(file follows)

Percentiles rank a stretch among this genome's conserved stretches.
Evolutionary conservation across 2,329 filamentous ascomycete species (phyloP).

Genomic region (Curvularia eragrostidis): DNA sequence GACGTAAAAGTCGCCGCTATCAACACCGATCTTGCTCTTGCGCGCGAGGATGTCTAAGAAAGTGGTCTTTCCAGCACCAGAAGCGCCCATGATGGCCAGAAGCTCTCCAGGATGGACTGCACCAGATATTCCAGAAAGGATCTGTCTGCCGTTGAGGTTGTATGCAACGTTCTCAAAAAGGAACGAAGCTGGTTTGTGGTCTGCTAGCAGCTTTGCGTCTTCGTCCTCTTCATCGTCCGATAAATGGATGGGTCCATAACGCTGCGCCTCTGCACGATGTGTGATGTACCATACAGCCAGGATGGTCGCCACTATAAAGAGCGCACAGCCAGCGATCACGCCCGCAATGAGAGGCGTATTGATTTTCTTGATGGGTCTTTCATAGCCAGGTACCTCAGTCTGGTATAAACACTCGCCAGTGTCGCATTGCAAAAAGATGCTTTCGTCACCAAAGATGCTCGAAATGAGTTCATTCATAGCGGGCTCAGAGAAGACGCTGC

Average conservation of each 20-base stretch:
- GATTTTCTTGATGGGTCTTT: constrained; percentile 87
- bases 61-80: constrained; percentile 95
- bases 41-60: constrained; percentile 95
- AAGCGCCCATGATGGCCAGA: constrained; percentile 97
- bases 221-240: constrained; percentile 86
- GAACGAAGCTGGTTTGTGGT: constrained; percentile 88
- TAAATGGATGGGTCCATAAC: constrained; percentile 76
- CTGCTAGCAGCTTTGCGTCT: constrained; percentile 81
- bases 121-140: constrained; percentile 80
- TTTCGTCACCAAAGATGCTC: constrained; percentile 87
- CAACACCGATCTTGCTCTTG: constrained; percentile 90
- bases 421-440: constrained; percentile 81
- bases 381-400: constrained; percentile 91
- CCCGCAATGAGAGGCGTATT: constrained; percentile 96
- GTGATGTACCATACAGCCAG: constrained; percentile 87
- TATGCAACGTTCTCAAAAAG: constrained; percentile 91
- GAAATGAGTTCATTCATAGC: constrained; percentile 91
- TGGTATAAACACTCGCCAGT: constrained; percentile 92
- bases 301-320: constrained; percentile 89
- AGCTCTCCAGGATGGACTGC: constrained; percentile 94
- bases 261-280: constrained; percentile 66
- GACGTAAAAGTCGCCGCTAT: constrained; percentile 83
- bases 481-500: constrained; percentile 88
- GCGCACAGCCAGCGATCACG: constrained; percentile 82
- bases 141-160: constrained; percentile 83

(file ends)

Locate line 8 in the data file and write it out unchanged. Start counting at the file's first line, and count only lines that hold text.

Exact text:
- AAGCGCCCATGATGGCCAGA: constrained; percentile 97